Now that Britta looked at Dennis more closely, there was a resemblance. He certainly had the same bearing and height. Was this something intended by the devs? Or had they just reused the same basic computer model for the two NPCs, and the game had filled in the backstory?
Britta sat down at the table as Clara brought over the stew. Dennis smiled politely and set out the bowls. He’d said he’d do the talking, but so far he hadn’t said much.
He had mentioned his mother used to work for the Mayor. Perhaps a maid who had an illicit affair with the master of the house. It was the sort of story Mum liked to read. Big chunky books with distressed looking women in torn clothing on the cover.
Britta had tried reading one once, and had been appalled by the ridiculous amount of throbbing passion worked into every page. She very nearly didn’t finish the thing.
It seemed unlikely the devs would be up on their romantic fiction, although you never knew. Maybe bodice rippers were a hipster thing nowadays. It was even less likely the game would know of those kinds of stories, but then the game never behaved like she expected it to.
“Here we are, nice and hot.” Clara poured out a ladle of rat stew into Britta’s bowl.
“Thank you.” She peered into the simmering green concoction. It did smell good. There were no tails or claws in it, at least. Telling herself no real rats were harmed in the preparation of this meal, Britta picked up the wooden spoon.
“B is new to town, Mother,” said Dennis. “She’s thinking of working for the Mayor.”
“You’ve met him, have you?” Clara’s eyes lit up.
“Only a couple of times. He seems very… nice.”
“Oh, of course. A real gentleman.”
“She wanted to know what he was like to work for,” said Dennis, “so I thought you might answer her questions. So she can make a more informed decision.”
“Very good of you, Denny. He’s such a big-hearted boy. And he’s right, you should always make sure your employer is a man of good credentials. And I can assure you, the Mayor is.”
“My mother’s a big supporter of the Mayor’s. Votes for him every year.”
“Oh,” said Britta, “he’s elected?”
“No,” said Dennis, “but that doesn’t stop Mother.”
“Oh, quiet with you. You don’t need a big fancy election to let people know what you think, do you? Now, B, what would you like to know?”
“Um, well, you used to work for him, didn’t you? That’s what Dennis told me.”
“I did, I did. A wonderful time I had. But then little Denny came along—” she placed her small hand over Little Dennis’ much bigger one “—and I decided to take early retirement.”
Britta felt awkward asking personal questions about Clara’s relationship with the Mayor, especially with the product of that relationship sitting across the table from her.
“Did you work at the house?”
“No, not really. I spent some time there, of course—lovely place—as part of my duties, but mostly it was out in the field.”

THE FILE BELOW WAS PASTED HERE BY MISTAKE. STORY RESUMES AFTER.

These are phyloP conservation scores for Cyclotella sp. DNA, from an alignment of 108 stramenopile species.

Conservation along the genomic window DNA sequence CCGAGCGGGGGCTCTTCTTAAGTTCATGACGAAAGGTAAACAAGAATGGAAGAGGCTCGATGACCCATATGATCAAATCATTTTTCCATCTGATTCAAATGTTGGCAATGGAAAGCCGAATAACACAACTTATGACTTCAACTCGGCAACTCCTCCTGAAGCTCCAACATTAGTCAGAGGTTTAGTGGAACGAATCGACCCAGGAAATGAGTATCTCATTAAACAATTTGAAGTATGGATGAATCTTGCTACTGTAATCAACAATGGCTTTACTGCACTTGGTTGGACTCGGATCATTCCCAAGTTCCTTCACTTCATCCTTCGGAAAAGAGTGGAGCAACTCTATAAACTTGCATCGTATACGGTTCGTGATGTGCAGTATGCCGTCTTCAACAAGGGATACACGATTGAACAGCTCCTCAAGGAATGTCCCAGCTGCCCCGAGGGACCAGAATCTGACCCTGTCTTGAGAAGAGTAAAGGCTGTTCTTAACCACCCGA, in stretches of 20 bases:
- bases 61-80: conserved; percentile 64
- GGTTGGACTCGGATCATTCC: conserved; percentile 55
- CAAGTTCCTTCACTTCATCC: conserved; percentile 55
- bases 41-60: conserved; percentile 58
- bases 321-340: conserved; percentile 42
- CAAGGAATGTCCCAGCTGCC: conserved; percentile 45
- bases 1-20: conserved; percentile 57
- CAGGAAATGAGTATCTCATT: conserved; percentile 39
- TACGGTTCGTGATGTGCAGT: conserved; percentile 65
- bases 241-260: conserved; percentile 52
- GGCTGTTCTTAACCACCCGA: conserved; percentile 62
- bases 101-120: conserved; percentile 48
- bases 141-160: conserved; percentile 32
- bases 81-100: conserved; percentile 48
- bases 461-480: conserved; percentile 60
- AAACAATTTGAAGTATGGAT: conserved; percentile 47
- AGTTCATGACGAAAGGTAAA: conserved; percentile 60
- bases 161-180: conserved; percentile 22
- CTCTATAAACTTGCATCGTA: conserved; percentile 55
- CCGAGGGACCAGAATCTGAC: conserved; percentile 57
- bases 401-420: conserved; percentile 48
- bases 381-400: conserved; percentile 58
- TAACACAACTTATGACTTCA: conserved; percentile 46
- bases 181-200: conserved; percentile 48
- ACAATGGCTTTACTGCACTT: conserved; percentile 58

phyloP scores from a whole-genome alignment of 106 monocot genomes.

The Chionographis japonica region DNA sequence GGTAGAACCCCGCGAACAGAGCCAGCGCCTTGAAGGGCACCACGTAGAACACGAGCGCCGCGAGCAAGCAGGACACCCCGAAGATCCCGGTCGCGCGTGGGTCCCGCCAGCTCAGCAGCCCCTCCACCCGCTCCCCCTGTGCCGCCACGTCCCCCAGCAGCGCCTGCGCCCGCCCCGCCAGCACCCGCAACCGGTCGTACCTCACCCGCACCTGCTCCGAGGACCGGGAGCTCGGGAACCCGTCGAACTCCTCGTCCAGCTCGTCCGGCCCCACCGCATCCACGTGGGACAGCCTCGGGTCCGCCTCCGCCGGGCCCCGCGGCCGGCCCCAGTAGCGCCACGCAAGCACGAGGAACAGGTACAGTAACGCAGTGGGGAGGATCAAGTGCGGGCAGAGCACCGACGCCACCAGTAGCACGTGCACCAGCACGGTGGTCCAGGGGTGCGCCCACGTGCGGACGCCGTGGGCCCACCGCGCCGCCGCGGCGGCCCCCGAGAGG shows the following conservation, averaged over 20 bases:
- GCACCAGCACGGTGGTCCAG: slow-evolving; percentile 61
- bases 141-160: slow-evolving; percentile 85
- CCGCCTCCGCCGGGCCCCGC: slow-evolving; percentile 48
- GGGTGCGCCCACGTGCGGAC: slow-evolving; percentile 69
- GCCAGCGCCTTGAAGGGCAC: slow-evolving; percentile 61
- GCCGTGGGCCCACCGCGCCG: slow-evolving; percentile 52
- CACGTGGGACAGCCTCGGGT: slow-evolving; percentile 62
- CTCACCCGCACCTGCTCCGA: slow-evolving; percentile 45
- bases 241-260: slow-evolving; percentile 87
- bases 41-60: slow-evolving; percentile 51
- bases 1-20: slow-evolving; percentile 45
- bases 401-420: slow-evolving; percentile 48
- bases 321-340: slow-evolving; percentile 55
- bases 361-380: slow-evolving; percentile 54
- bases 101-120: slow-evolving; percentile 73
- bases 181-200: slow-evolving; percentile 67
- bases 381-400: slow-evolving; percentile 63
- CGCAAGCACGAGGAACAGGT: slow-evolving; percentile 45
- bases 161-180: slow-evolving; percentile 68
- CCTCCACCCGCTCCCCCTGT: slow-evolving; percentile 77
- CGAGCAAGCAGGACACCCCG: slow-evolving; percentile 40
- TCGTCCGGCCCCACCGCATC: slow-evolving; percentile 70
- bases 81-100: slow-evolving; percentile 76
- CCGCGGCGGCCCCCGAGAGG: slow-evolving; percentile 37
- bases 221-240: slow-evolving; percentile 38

What was she talking about? Had she been a farmhand? “The field? Does the Mayor own land?”
“No, no. Not that kind of field. Oh, you’ve finished. Let me get you some more.”
Without realising it, Britta had finished her bowl of rat stew. She had been so involved in thoughts of lusty goings-on down on the farm that she had forgotten the main ingredient of rat stew was rat. Even more worrying, it had tasted quite nice.
“No more for me, thanks,” she said.
“What? No, you must.” Clara ladled more into the bowl.
Britta looked to Dennis for help, but he was busily slurping away. She still didn’t know what it was the Mayor was holding over him exactly. He had insisted she talk to his mother about these matters, but Britta didn’t feel any closer to the truth.
She’d had an illegitimate child with the Mayor, and now lived here with Mayor Jr, well out of the way in the ghetto. They didn’t seem to be bothering the Mayor with anything. They couldn’t be more discreet, really. What did he want from them?
“Of course, it’s been a long time since I worked for him,” said Clara as she returned to her seat. “Things may have changed, so I don’t know what kind of rates they charge for my line of work these days. You’ll have to negotiate that side for yourself, but you don’t have to take the first offer. If he wants you, he’ll keep trying.”
Britta noticed Dennis tense, lips drawn tight.
“Your line of work?” said Britta. “What do—”
There was a loud knock on the door. The three of them stopped eating—damn, she was nearly through her second helping—and looked over at the door.
“Now, who could that be?” said Clara.
Dennis rose and went to answer it. Just as he opened the door, he was pushed back and three dwarves wrapped from head to foot in black clothing, only their eyes showing, burst in. They looked like dwarf ninjas.
“We don’t want no trouble,” said the one in the middle. “The gnome comes with us.”
Despite not being able to see their faces, Britta could tell they were dwarves for several reasons. They were short, which wasn’t by itself a giveaway—many races ran short, including her own—but they were also wide. No one did broad like a dwarf.
In addition, the Scottish accent was a not-too-subtle hint. Never let it be said the devs missed the chance to play up to a stereotype.
And lastly, their giant beards were poking out of the bottom of their cowls.
“What’s the meaning of this?” said a startled Dennis. “You... you get out of here this instant!”
“Calm down, dear,” said Clara. “You know that’s not how we speak to guests.” She had a large kitchen knife in her hand that wasn’t there a moment ago. The sharp end was balanced on the end of her finger, and it was spinning like it was on display, glinting as it caught the firelight.
The dwarves seemed less sure of themselves and were muttering what sounded like, “Red Swan, it’s the Red Swan.”
No, definitely not a maid or a farmhand.